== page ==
Tag: website security

Websites require SSL certificate to avoid a “Not Secure” warning

Websites now require SSL certificate to avoid a “Not Secure” warning

padlocks on bridge

 

All websites without an SSL certificate will get a ‘Not Secure’ warning in the browser from Chrome 68, currently rolling out as from July 24th 2018. This is on all pages, not just those requiring text or data entry as was previously the case. 

Websites with any kind of text input have since Chrome 62 rolled out in Autumn 2017 required an SSL certificate to avoid a “Not Secure” warning when visitors enter data.  An SSL certificate encrypts messages and information sent to your website. If one is installed on your site, Chrome will show the secure green padlock in the browser bar (other browsers show equivalent secure icons) and your site will have a https web address rather than a http one.

In practice this means visitors completing checkout forms, filling in contact forms or even search forms,  or logging in to their account on sites without an SSL certificate currently see a Not Secure notice.  All http sites in incognito mode now also show as insecure. 

chrome not secure diagram

From Chrome 68, this will extend to every page on a site, whether in Incognito mode or not.

“Eventually, we plan to label all HTTP pages as non-secure, and change the HTTP security indicator to the red triangle that we use for broken HTTPS,” – Emily Schecter from Chrome Security Team.

chrome non secure warning

Of course, when a visitor to your site sees this, it is highly unlikely that they will proceed. You are therefore highly recommended to get an SSL certificate as soon as possible. Furthermore, Google favours sites with an SSL certificate in search results – your site will be at an SEO disadvantage without one.

Many hosts offer a free SSL certificate via Let’s Encrypt or you may have one included in your hosting package. If not you may have to purchase one from your host. Please note that your site may need reconfiguring after the certificate is installed – for WordPress sites I highly recommend the Really Simple SSL plugin to help you with this.

This is an update of the original post from October 2017.

 

 

 

 

Time for an SSL Certificate?

What is an SSL Certificate?

padlock

An SSL certificate is used to encrypt information; without encryption, the information transmitted between a browser and server displayed in plain text, which is much easier for hackers to access. Until recently, it was only really essential to have one if you took direct payments on your website, but Google has indicated it will rank higher websites that have this security layer. In addition, internet browsers like Chrome and Firefox are beginning to show warnings on sites which do not have SSL certificates and where data or text is input (e.g. in a contact, login or checkoout form).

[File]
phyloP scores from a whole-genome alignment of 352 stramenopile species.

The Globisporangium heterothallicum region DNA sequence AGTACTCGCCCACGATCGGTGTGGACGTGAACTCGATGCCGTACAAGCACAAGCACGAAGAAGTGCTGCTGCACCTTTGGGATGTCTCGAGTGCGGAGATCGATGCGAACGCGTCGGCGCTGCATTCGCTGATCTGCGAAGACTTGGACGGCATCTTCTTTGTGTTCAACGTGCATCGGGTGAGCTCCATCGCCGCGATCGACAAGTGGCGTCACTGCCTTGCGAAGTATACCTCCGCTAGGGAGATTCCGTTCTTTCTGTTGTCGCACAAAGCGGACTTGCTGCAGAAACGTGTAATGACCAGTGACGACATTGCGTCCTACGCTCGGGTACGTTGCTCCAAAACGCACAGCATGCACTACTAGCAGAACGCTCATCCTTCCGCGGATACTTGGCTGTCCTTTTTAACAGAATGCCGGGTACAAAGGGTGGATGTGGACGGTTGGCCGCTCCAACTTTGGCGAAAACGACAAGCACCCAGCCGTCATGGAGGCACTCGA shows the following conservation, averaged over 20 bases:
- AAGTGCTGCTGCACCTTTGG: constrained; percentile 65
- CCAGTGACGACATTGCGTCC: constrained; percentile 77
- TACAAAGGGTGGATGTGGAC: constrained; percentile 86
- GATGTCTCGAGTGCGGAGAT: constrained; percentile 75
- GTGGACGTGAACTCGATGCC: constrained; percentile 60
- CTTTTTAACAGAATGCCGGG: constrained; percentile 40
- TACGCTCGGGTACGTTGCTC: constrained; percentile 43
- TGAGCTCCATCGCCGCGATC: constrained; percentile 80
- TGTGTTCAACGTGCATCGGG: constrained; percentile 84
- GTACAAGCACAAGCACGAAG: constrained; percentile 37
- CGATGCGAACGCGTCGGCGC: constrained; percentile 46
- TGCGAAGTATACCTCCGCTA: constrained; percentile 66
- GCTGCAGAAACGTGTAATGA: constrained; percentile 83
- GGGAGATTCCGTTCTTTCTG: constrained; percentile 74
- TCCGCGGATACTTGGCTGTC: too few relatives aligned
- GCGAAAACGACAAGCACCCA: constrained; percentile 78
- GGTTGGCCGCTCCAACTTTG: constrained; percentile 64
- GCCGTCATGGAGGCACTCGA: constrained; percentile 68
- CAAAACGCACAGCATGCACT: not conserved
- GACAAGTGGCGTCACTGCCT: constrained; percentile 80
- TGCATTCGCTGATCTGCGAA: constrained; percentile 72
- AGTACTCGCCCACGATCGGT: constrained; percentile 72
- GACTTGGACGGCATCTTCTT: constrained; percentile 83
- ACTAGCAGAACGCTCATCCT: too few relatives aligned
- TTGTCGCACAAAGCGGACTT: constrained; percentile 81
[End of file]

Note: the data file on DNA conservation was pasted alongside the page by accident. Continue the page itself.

Having an SSL certificate on your hosting is therefore becoming much more important.  A site with an SSL certificate will display the green lock in the browser next to the web address, and your website address will change from http to https. It provides your visitors with a sense of increased trust and safety. 

However, it can add a cost to your annual website hosting. SSL certificates need technical set up, depending on your server and hosting provider. Be aware when moving from non-SSL to SSL that there may also be SEO considerations.  On the positive side, many hosts now offer a free SSL certificate via their own certificate provider or via Let’s Encrypt, a free certificate authority. 

Let’s Encrypt is free and offers a basic SSL certificate – anyone can add if they have access to your website’s control panel. The certificate is a domain validation (DV) one and can only ensure a secure connection to the website. it’s ideal for websites that need encryption without the absolute guarantee of ownership.

However, if your website is a business that’s processing credit cards directly on your site (i.e. not via Paypal) or transmitting sensitive information, it’s recommended that you consider purchasing a certificate so your user’s can rest assure the connection is valid and secure. Such certificates will usually be Organizational Validation (OV) certificates which require additional organizational information about who is purchasing the certificate such as their Name, City, State, Country. (OV) certificates also require the user to respond to an email with a verification code and may also offer warranty protection against losses (check with your host).

Whichever, you choose, if your site is a WordPress one, the Really Simple SSL plugin is highly recommended in helping you make the move.